Needless to say, I ended up staying awake until about 5a.m. this morning, at which point I was afraid I would fall asleep accidentally (I had determined at that point to try and stay awake all the way through), so I set my alarm clock just to be safe. Unfortunately, I apparently set my actual clock rather than the alarm. Thus, around 7:20a.m. I developed a suspicious feeling—while I was asleep, no less—that I was oversleeping and woke myself up. Sure enough, exactly two minutes later, the manager from Danforth (the next guy higher up on the food services totem pole) called me wanting to know where I was. I apologized profusely while trying to pull on my shoes with one hand and pull my hair into some semblance of a ponytail with the other. I have never run through the snow and slush so fast in my life.

When I got there, the Danforth manager and Darlene, the woman who cooks omelets and pizza for Hillside, were making coffee and putting out bagels (two of my morning responsibilities for opening). This particular morning, I was supposed to open alone, so I thanked them again and ran around trying to finish up everything else. However, much to my amazement and pleasant surprise, because I had closed the coffee shop the night before, everything was already pretty much in place and ready to go. All of the tasks that usually take an hour to complete, I finished up in ten minutes!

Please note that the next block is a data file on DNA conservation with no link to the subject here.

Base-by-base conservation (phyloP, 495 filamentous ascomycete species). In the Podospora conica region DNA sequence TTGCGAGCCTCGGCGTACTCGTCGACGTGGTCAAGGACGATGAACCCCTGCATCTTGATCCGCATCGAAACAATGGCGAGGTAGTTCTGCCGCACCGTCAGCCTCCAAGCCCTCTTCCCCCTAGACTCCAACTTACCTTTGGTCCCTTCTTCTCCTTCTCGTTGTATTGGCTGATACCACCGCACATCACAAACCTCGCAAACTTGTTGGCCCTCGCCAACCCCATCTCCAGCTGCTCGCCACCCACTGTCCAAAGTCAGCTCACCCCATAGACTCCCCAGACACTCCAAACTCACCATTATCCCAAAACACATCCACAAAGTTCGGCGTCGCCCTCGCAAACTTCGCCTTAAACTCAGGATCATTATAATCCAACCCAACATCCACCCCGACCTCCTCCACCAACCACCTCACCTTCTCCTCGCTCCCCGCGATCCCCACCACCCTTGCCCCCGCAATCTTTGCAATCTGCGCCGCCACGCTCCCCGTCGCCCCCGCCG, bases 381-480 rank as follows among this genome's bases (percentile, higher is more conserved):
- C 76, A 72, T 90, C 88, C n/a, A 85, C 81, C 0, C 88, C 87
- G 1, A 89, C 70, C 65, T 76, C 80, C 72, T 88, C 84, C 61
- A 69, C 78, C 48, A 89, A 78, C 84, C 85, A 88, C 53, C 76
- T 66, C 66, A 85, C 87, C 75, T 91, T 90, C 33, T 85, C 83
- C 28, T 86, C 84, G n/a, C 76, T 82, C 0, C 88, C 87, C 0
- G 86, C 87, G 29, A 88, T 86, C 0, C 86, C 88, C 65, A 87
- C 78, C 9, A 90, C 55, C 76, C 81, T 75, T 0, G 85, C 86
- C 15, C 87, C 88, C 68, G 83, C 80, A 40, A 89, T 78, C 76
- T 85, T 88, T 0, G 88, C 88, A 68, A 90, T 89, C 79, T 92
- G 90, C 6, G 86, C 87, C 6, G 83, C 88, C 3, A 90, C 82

I served my first customer at 7:40a.m. How about that for an unexpected source of pride?

Bonus quote: Apparently I say some pretty bizarre things when I am deliriously tired. Here is one such quote that I can actually remember saying this morning. In regards to putting out the bagels:

“Raisin and blueberry go together. Not like raisin and poppy seed. They’re not berries.”

Monday, December 17, 2007

Warm Fuzzies #1: Those Little Compliments

You know those little compliments that just kind of make your day? Well I want to start listing them. I have a few stockpiled that I have recieved via e-mail, so I am going to start with one that I received a few weeks ago from a friend. Ironically, the compliment actually came from his sister. Here is an abbreviated version of what he wrote:

i was briefly hangin out wit my lil sis. i started to show her pics of girls,"who i may know". my lil sis could be super cool at times. most of girls, she was like," dusty hoes". i did show her a couple of your pics. she said, " America's next top model"... jokingly.

Hey, jokingly or not, I'll take the compliment. Tyra Banks, watch out!

Saturday, December 15, 2007

Eat Up

My views on campus dining, as published in the Campus Times.